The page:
Sissy Goodwin is out shopping. He's on the hunt for an industrial-sized wrench for a home handyman project along with two special somethings: colored hair bows and a pretty new dress — preferably red, size 12.
He walks through a mall, a linebacker-sized figure in a pink skirt, lacy yellow blouse and five-o'clock shadow; a gold lamé purse slung over his shoulder and a white bow affixed to his receding gray hair. The 67-year-old college science instructor looks straight ahead, ignoring the stares and the catcalls.
"Boy, you're cute," says a middle-aged woman, who then laughs derisively.
In a hardware store, a man shakes his head in disgust. Another asks, "Is it a prank? A joke?"
Back in the car, the object of such scorn puts on pink sunglasses adorned with a tiny red plastic bow. "I got them in Reno," he says. "Aren't they cool?"
Goodwin is a cross-dresser in the Cowboy State, a place known for its big-buckled outdoor ethic and intolerance of alternative lifestyles. It is the state remembered for the death of college student Matthew Shepard, who was tortured and killed in 1998 because he was gay.
For most of his life Goodwin has lived a compulsion — one that at times has made him cry and embarrassed his family. But he found out long ago that he can't stop himself.
Cross-dressing is widely considered aberrant behavior even in the most liberal big cities, but out here in the nation's least-populated state, the practice is almost unthinkable. For decades, Goodwin has endured a profoundly hostile environment. He has stood up to bigotry and has begun to make a difference.
Goodwin isn't gay; he's been married for 45 years and has two adult children. As a young man, he was a rodeo cowboy who rode bulls bareback, a free spirit who never shied away from a fistfight. The former aircraft mechanic loves to drink beer, play golf, throw steaks on the grill.
What sets him apart, he says, is what he calls gender independence: He just likes to do most things in a dress.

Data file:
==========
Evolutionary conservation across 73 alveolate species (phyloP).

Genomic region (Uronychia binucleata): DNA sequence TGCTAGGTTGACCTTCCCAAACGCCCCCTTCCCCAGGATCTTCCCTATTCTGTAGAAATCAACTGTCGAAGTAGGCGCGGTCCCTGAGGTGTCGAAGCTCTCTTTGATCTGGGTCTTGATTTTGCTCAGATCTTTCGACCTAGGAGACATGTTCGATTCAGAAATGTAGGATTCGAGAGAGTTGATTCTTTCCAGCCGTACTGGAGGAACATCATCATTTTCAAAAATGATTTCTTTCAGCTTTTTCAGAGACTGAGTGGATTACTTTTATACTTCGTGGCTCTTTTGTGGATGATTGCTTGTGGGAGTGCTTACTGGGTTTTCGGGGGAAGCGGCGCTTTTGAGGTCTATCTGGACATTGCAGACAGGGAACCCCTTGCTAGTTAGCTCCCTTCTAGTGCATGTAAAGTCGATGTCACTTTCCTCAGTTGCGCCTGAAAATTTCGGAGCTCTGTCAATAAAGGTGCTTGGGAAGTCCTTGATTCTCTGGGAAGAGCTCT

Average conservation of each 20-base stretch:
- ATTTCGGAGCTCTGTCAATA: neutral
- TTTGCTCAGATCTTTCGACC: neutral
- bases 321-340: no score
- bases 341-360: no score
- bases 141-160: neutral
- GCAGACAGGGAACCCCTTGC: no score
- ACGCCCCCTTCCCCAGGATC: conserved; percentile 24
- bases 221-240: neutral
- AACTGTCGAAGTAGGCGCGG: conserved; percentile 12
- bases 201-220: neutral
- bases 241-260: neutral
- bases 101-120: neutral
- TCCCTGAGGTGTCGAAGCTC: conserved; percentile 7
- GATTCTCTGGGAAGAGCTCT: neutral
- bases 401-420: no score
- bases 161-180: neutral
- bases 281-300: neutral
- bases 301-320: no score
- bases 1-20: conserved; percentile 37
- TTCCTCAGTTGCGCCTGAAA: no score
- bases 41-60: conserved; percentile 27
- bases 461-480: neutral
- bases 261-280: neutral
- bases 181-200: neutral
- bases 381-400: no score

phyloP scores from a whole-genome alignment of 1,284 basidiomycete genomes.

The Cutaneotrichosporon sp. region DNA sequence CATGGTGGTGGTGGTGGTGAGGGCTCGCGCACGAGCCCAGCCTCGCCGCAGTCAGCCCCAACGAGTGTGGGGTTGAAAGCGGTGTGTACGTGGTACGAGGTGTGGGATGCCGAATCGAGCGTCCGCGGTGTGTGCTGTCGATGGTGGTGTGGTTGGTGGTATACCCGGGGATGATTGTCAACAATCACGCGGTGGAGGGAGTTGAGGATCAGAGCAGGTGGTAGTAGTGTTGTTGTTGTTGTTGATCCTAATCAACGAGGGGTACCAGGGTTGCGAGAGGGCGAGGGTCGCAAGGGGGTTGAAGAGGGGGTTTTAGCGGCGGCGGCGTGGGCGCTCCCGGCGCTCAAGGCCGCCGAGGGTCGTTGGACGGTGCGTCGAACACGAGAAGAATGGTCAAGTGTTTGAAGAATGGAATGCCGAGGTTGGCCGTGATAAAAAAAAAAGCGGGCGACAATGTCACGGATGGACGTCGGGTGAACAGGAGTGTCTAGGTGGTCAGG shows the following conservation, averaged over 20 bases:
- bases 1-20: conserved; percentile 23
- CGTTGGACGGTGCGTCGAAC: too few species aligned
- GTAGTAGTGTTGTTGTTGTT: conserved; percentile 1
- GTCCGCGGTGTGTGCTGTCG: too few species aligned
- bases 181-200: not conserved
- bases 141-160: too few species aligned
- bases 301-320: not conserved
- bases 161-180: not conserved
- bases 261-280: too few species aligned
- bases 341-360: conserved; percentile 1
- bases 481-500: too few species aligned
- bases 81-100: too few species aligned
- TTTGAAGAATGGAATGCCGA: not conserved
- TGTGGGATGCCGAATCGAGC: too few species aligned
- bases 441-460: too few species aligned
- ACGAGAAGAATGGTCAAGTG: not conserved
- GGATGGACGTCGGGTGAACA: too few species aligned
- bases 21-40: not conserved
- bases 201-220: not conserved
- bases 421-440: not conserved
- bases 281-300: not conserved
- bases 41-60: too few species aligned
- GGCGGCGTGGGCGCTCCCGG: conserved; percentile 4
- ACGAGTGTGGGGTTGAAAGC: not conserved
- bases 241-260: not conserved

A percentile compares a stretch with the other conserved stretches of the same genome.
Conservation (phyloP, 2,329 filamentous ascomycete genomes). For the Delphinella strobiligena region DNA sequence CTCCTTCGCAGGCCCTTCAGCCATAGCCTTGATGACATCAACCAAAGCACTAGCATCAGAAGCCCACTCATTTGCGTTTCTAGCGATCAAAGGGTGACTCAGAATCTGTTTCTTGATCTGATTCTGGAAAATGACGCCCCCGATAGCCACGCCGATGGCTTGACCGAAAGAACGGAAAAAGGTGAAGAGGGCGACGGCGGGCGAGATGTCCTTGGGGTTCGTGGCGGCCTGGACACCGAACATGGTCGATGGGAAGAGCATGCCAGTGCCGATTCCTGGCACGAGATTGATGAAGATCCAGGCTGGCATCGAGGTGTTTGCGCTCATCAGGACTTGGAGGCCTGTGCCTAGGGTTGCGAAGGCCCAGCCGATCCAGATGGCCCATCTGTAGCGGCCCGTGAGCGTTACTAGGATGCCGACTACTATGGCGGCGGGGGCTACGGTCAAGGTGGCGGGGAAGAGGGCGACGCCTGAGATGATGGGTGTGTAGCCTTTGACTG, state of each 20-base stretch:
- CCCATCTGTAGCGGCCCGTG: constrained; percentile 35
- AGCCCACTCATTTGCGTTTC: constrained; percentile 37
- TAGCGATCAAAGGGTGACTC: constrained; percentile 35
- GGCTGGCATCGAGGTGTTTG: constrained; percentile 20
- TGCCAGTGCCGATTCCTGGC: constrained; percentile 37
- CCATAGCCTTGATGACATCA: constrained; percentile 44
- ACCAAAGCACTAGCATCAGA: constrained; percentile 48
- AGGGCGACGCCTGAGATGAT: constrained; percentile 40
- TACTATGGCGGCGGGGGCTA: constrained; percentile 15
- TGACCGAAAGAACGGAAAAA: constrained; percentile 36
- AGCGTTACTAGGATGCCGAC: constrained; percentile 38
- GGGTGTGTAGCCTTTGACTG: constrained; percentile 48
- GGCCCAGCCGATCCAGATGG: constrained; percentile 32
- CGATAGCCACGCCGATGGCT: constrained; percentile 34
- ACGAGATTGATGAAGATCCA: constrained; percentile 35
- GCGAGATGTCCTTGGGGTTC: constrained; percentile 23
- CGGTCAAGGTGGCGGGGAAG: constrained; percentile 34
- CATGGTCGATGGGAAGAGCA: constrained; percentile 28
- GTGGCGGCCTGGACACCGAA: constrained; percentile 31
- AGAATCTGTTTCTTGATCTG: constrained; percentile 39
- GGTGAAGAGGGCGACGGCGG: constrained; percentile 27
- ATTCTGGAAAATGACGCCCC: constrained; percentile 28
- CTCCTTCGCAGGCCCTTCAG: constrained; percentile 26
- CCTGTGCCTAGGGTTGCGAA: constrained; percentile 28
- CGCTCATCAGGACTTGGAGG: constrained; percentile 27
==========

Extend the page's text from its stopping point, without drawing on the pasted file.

Larry Goodwin was born in Douglas, Wyo. (population 6,000), raised by an alcoholic mother and abusive stepfather. Secretly dressing up in girls' clothing offered what he now calls "a safety valve; an escape from a hostile environment."
The obsession persisted, even when he was an Air Force crew chief in the Vietnam War. He received an honorable discharge after an officer caught him wearing a pink nightgown. Back in Wyoming, Goodwin still outwardly dressed as a man. When he competed in rodeos, he feared any mishap might land him in a hospital where doctors would discover the women's panties under his cowboy chaps.
He divulged his secret to his soon-to-be wife, Vickie, who already suspected — she'd caught a glimpse of lace beneath his blue jeans. At first, she took his oddity in stride, but years later would ask herself, "My God, what have I gotten myself into?"
In 1972, Goodwin started to wear blouses and skirts in public. Severely depressed, he concluded that if he wasn't true to himself, he would eventually end his life.
That's who and what I am. I wear women's clothes."
— Sissy Goodwin
The harassment began in earnest. A stranger once drove up to his house and kicked out his front teeth. People called him a queer and a pervert. He's also been booted from countless stores, hotels and restaurants, all because of the way he dresses.
A defining moment came when doctors helped Goodwin understand his cross-dressing. With Vickie's help, he worked to accept himself. Each morning, standing at a mirror, often weeping, he repeated a mantra: "I am a good person."
Later, when a woman called him a sissy, he took possession of the insult and assumed the name. "First I was offended. Then I saw it: 'That's who and what I am. I wear women's clothes.'"
After Goodwin was arrested in a department store in 1979 for wearing a dress, Casper police offered to drop the charges if he'd quit cross-dressing in public. Goodwin refused, saying no laws forbid the practice. Police backed down and later offered officers diversity training.